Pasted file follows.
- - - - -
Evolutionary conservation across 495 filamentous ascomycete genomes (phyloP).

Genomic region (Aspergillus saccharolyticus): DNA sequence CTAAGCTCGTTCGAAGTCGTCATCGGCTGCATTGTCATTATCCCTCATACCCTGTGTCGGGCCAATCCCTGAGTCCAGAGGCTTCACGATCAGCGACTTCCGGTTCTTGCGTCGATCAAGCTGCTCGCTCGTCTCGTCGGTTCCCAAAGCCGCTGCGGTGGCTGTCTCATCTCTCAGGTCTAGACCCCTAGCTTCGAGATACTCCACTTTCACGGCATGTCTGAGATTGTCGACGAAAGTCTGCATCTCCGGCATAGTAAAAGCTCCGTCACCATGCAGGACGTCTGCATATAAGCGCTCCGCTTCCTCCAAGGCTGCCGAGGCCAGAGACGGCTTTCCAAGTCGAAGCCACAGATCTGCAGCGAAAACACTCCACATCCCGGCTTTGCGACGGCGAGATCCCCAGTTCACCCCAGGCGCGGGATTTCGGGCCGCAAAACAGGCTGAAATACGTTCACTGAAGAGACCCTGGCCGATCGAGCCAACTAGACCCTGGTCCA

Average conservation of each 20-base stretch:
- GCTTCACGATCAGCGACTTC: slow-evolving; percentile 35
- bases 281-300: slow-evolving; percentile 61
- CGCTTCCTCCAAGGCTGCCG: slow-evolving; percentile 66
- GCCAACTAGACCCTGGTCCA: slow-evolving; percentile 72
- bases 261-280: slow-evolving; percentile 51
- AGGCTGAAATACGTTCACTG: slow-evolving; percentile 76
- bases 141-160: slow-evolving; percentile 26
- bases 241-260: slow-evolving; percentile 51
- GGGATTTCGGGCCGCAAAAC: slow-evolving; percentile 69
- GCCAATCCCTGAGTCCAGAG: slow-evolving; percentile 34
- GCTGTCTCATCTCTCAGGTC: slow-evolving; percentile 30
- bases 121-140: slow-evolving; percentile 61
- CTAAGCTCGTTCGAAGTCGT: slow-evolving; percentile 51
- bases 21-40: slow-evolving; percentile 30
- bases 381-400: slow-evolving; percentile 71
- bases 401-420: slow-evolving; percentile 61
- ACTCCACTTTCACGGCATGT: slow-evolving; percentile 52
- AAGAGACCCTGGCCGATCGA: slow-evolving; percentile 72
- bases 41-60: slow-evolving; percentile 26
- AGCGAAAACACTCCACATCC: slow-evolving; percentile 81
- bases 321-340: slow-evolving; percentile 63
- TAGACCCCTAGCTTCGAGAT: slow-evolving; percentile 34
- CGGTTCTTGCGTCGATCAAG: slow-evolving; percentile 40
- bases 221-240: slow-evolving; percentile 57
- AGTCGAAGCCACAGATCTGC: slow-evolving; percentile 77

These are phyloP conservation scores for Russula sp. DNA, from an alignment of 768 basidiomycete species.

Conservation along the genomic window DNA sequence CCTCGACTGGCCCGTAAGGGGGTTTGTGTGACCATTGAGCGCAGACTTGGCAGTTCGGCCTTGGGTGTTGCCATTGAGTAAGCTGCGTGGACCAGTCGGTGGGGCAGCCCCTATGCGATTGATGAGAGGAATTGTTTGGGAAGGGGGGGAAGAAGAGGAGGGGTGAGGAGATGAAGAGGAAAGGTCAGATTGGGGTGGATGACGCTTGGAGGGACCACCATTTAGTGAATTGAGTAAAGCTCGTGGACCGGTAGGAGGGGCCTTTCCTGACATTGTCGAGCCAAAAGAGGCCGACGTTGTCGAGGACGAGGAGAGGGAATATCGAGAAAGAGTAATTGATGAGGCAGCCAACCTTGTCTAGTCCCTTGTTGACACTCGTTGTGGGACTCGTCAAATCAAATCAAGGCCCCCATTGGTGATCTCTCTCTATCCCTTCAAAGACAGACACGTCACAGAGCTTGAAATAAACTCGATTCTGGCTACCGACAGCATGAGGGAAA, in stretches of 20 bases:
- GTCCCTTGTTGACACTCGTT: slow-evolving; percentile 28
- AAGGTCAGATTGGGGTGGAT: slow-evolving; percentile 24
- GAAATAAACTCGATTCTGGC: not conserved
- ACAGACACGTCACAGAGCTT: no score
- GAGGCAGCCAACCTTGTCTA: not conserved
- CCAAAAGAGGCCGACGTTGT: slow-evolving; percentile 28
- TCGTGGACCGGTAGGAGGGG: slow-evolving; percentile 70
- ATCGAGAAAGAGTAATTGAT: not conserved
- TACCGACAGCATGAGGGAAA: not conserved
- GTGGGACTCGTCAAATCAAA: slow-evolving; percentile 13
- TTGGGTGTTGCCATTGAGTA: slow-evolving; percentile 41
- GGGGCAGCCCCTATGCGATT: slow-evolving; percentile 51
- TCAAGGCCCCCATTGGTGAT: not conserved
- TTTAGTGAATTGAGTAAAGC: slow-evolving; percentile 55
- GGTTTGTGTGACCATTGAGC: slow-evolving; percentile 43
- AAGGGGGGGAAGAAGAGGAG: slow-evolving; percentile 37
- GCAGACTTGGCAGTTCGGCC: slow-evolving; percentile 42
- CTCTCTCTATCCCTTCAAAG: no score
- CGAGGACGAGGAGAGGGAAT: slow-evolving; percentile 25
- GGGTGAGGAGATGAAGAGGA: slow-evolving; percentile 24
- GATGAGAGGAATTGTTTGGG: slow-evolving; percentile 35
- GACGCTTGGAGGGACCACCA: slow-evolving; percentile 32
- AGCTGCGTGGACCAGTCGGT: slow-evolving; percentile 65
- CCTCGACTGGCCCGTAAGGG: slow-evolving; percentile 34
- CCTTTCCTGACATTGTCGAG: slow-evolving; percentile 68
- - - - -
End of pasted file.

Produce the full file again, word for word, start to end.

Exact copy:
Evolutionary conservation across 495 filamentous ascomycete genomes (phyloP).

Genomic region (Aspergillus saccharolyticus): DNA sequence CTAAGCTCGTTCGAAGTCGTCATCGGCTGCATTGTCATTATCCCTCATACCCTGTGTCGGGCCAATCCCTGAGTCCAGAGGCTTCACGATCAGCGACTTCCGGTTCTTGCGTCGATCAAGCTGCTCGCTCGTCTCGTCGGTTCCCAAAGCCGCTGCGGTGGCTGTCTCATCTCTCAGGTCTAGACCCCTAGCTTCGAGATACTCCACTTTCACGGCATGTCTGAGATTGTCGACGAAAGTCTGCATCTCCGGCATAGTAAAAGCTCCGTCACCATGCAGGACGTCTGCATATAAGCGCTCCGCTTCCTCCAAGGCTGCCGAGGCCAGAGACGGCTTTCCAAGTCGAAGCCACAGATCTGCAGCGAAAACACTCCACATCCCGGCTTTGCGACGGCGAGATCCCCAGTTCACCCCAGGCGCGGGATTTCGGGCCGCAAAACAGGCTGAAATACGTTCACTGAAGAGACCCTGGCCGATCGAGCCAACTAGACCCTGGTCCA

Average conservation of each 20-base stretch:
- GCTTCACGATCAGCGACTTC: slow-evolving; percentile 35
- bases 281-300: slow-evolving; percentile 61
- CGCTTCCTCCAAGGCTGCCG: slow-evolving; percentile 66
- GCCAACTAGACCCTGGTCCA: slow-evolving; percentile 72
- bases 261-280: slow-evolving; percentile 51
- AGGCTGAAATACGTTCACTG: slow-evolving; percentile 76
- bases 141-160: slow-evolving; percentile 26
- bases 241-260: slow-evolving; percentile 51
- GGGATTTCGGGCCGCAAAAC: slow-evolving; percentile 69
- GCCAATCCCTGAGTCCAGAG: slow-evolving; percentile 34
- GCTGTCTCATCTCTCAGGTC: slow-evolving; percentile 30
- bases 121-140: slow-evolving; percentile 61
- CTAAGCTCGTTCGAAGTCGT: slow-evolving; percentile 51
- bases 21-40: slow-evolving; percentile 30
- bases 381-400: slow-evolving; percentile 71
- bases 401-420: slow-evolving; percentile 61
- ACTCCACTTTCACGGCATGT: slow-evolving; percentile 52
- AAGAGACCCTGGCCGATCGA: slow-evolving; percentile 72
- bases 41-60: slow-evolving; percentile 26
- AGCGAAAACACTCCACATCC: slow-evolving; percentile 81
- bases 321-340: slow-evolving; percentile 63
- TAGACCCCTAGCTTCGAGAT: slow-evolving; percentile 34
- CGGTTCTTGCGTCGATCAAG: slow-evolving; percentile 40
- bases 221-240: slow-evolving; percentile 57
- AGTCGAAGCCACAGATCTGC: slow-evolving; percentile 77

These are phyloP conservation scores for Russula sp. DNA, from an alignment of 768 basidiomycete species.

Conservation along the genomic window DNA sequence CCTCGACTGGCCCGTAAGGGGGTTTGTGTGACCATTGAGCGCAGACTTGGCAGTTCGGCCTTGGGTGTTGCCATTGAGTAAGCTGCGTGGACCAGTCGGTGGGGCAGCCCCTATGCGATTGATGAGAGGAATTGTTTGGGAAGGGGGGGAAGAAGAGGAGGGGTGAGGAGATGAAGAGGAAAGGTCAGATTGGGGTGGATGACGCTTGGAGGGACCACCATTTAGTGAATTGAGTAAAGCTCGTGGACCGGTAGGAGGGGCCTTTCCTGACATTGTCGAGCCAAAAGAGGCCGACGTTGTCGAGGACGAGGAGAGGGAATATCGAGAAAGAGTAATTGATGAGGCAGCCAACCTTGTCTAGTCCCTTGTTGACACTCGTTGTGGGACTCGTCAAATCAAATCAAGGCCCCCATTGGTGATCTCTCTCTATCCCTTCAAAGACAGACACGTCACAGAGCTTGAAATAAACTCGATTCTGGCTACCGACAGCATGAGGGAAA, in stretches of 20 bases:
- GTCCCTTGTTGACACTCGTT: slow-evolving; percentile 28
- AAGGTCAGATTGGGGTGGAT: slow-evolving; percentile 24
- GAAATAAACTCGATTCTGGC: not conserved
- ACAGACACGTCACAGAGCTT: no score
- GAGGCAGCCAACCTTGTCTA: not conserved
- CCAAAAGAGGCCGACGTTGT: slow-evolving; percentile 28
- TCGTGGACCGGTAGGAGGGG: slow-evolving; percentile 70
- ATCGAGAAAGAGTAATTGAT: not conserved
- TACCGACAGCATGAGGGAAA: not conserved
- GTGGGACTCGTCAAATCAAA: slow-evolving; percentile 13
- TTGGGTGTTGCCATTGAGTA: slow-evolving; percentile 41
- GGGGCAGCCCCTATGCGATT: slow-evolving; percentile 51
- TCAAGGCCCCCATTGGTGAT: not conserved
- TTTAGTGAATTGAGTAAAGC: slow-evolving; percentile 55
- GGTTTGTGTGACCATTGAGC: slow-evolving; percentile 43
- AAGGGGGGGAAGAAGAGGAG: slow-evolving; percentile 37
- GCAGACTTGGCAGTTCGGCC: slow-evolving; percentile 42
- CTCTCTCTATCCCTTCAAAG: no score
- CGAGGACGAGGAGAGGGAAT: slow-evolving; percentile 25
- GGGTGAGGAGATGAAGAGGA: slow-evolving; percentile 24
- GATGAGAGGAATTGTTTGGG: slow-evolving; percentile 35
- GACGCTTGGAGGGACCACCA: slow-evolving; percentile 32
- AGCTGCGTGGACCAGTCGGT: slow-evolving; percentile 65
- CCTCGACTGGCCCGTAAGGG: slow-evolving; percentile 34
- CCTTTCCTGACATTGTCGAG: slow-evolving; percentile 68